The year ended horribly, though, as a huge fireball in the car at the NHRA Supernationals carried him into the Ontario Motor Speedway retaining wall, and the impact broke his back.
During his recuperation, and despite still wearing a back brace, Rowe drove Jeg Coughlin's Ford Pinto Pro Stocker at the 1974 Winternationals. The day after the race, the star-crossed Rowe crashed his motorcycle near Ed Pink's shop in Van Nuys, Calif., breaking his leg so severely that he wore a cast for more than a year.
Rowe made his return to Funny Car racing in 1975, partnering with Gary Henderson and T.B. Smallwood on the Rowe-Henderson-Smallwood Hillbillies Vega Funny Car, first on nitro then on alcohol, but soon after hung up his driving gloves.
Although he was no longer driving, he remained in the high-performance industry. He formed a partnership with NFL quarterback – and soon-to-be Top Fuel racer – Dan Pastorini to race drag boats for a few successful seasons. They were blown fuel jet champions in the Southern Drag Boat Association in 1976 and in 1983 won Competition Hydro in the World Series of Drag Boat Racing.
In 1979, Rowe opened Crankshaft Specialties and ran it until selling to his brother, Doug, in 1985 to briefly reunite with Pastorini on the Quarterback Sneak Top Fueler. Although Pastorini won in Atlanta in 1986, Rowe never won a Wally as a driver.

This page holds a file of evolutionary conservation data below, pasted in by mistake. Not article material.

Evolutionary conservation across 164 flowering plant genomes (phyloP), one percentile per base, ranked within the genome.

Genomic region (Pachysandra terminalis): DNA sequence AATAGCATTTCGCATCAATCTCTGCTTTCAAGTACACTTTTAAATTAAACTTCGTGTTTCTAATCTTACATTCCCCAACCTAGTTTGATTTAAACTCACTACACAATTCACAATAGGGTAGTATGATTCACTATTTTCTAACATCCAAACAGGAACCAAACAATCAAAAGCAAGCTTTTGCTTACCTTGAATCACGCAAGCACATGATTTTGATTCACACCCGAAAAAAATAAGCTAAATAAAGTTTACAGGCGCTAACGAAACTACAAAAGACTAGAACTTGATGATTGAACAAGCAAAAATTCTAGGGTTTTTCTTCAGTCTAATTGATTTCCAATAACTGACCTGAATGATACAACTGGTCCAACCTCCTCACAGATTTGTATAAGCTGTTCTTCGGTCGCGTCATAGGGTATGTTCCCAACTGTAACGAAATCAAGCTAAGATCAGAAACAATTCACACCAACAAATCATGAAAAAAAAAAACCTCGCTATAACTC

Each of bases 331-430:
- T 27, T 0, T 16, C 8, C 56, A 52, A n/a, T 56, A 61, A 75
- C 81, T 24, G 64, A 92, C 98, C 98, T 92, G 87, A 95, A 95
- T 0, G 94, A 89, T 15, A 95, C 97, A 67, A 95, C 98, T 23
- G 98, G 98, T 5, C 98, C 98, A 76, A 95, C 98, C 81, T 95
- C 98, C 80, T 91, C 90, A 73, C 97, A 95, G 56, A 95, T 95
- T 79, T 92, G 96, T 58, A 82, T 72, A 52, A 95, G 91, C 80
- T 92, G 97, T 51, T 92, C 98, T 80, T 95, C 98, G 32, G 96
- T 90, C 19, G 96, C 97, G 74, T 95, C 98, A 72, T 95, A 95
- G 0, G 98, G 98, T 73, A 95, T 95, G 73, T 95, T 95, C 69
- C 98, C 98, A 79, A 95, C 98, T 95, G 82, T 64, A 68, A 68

"I would have liked to have won one of the big NHRA races," Rowe said, "but it didn't happen. Still, I can say I've driven a lot of cars, everything from M/ and P/Stockers to Pro Stocks and Funny Cars. I have no regrets about anything. Well, now that I think about it, I'd like to have avoided that wall at Ontario 20 years ago."
A funny line for sure, but there's nothing funny about losing another of our heroes.
Rowe is survived by his children, Jerene Rowe and Robert Rowe Jr.; granddaughter, Brielle; and siblings Jerene Sykes, Tina Dugan, and Doug Rowe.
Former NHRA Pro Stock and Sport Compact racer Shaun Carlson was lovingly remembered at the Formula Drift season finale – ironically dubbed Judgment Day – at Irwindale Speedway over the weekend. Carlson, who had transferred his copious talents into the drifting world as a car owner and builder after NHRA's Sport Compact program ended, had died two weeks earlier.